This content is from: Trademarks

Interview: Prudence Jahja, partner, Januar Jahja & Partners

In our latest Women in IP interview, Indonesian IP partner Prudence Jahja speaks to Alice O’Donkor about her tips for success and typical challenges faced by IP practitioners in Indonesia and how to overcome them.

Jahja_Prudence_300As a child, Prudence Jajha was introduced to the IP field by her father, a trade mark lawyer and one of her biggest influences. Before founding Januar Jahja & Partners (JJP) over 30 years ago, Januar Jahja worked for the oldest IP firm in Indonesia for 12 years. His IP career spans over four decades. Jahja says: “He actually never forced me to be a lawyer like him. However, in my early years, he tried to involve me in a lot of discussions about IP, such as: Do you know what trade mark is? Do you know what its purpose is? Why are trade marks important?”

“I graduated from high school and immediately knew that I wanted to go to law school. I even knew what topic I wanted to write about for my thesis. It was all about trade marks - the protection of well-known trade marks in Indonesia.”

After finishing law school in 2006, Jahja joined Januar Jahja & Partners where she worked for two years before moving to Germany to complete a LL M degree. She gained an internship at an IP boutique in New York and went on to be a judicial intern at the US Court of Appeals for the Federal Circuit. It is there that Jahja came across a variety of IP cases mostly related to patents and other legal matters. Jahja says: “These experiences helped show me the international nature of IP, so when I returned to Indonesia in 2012, I had a much better idea of what was expected of me as an IP professional.”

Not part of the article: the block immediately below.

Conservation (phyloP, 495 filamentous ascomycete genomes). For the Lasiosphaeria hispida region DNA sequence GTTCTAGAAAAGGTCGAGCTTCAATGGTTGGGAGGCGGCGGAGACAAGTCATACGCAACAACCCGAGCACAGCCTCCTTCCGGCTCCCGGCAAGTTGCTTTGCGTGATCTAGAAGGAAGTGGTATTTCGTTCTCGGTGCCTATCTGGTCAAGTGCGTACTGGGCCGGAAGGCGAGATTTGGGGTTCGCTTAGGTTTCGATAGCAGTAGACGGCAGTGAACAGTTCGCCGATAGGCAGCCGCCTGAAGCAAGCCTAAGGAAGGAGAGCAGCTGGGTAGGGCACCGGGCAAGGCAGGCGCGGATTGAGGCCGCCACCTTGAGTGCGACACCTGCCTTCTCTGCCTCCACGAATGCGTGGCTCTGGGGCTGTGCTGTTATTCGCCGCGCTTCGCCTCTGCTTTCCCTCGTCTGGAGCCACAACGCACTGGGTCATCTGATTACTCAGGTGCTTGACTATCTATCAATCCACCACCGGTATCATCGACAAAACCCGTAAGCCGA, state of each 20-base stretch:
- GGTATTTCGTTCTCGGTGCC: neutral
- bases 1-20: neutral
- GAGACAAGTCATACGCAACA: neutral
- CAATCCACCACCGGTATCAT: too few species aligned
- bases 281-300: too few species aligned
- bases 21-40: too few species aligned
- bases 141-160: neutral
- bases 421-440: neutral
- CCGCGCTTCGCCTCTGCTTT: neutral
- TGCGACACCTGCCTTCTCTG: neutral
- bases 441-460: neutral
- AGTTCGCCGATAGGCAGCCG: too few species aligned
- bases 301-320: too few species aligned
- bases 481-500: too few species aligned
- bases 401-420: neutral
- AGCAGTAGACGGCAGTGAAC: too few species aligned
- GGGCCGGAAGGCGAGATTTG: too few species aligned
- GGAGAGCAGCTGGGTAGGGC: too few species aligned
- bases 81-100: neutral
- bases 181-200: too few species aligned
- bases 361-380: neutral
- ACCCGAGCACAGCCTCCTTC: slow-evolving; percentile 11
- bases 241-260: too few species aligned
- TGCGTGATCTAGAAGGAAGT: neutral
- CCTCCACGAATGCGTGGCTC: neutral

“I have been working at the firm ever since, first as an associate then a senior associate before being promoted to partner in May 2016. Even though my father is the founding partner, I feel like he made me earn each position at the firm. I mean, it has taken 10 years!”

Know your market

Jahja oversees the international department at JJP which provides prosecution, enforcement and litigation matters for non-Indonesian clients, though she also handles matters for a number of domestic companies. Jahja says: “Indonesia seems to deal with IP differently than most other jurisdictions, so one of my main tasks on a daily basis is to advise our clients, before they take action, to make sure they are aware of and taking into account the specific system here.”

Jahja adds: “Indonesia is also the largest trademark jurisdiction (by volume) in south-east Asia and has been for a while.” While the majority of trade mark applications in Indonesia are filed by local applicants, Jahja notes, domestic filing comes with its challenges: “Unfortunately, there is still the ongoing problem of bad faith applications, which means that there is a lot of junk in the system. As such, I also spend a lot of time drafting search reports, oppositions, rebuttals to oppositions, objections, and appeals to the Trade Mark Appeals Commission.”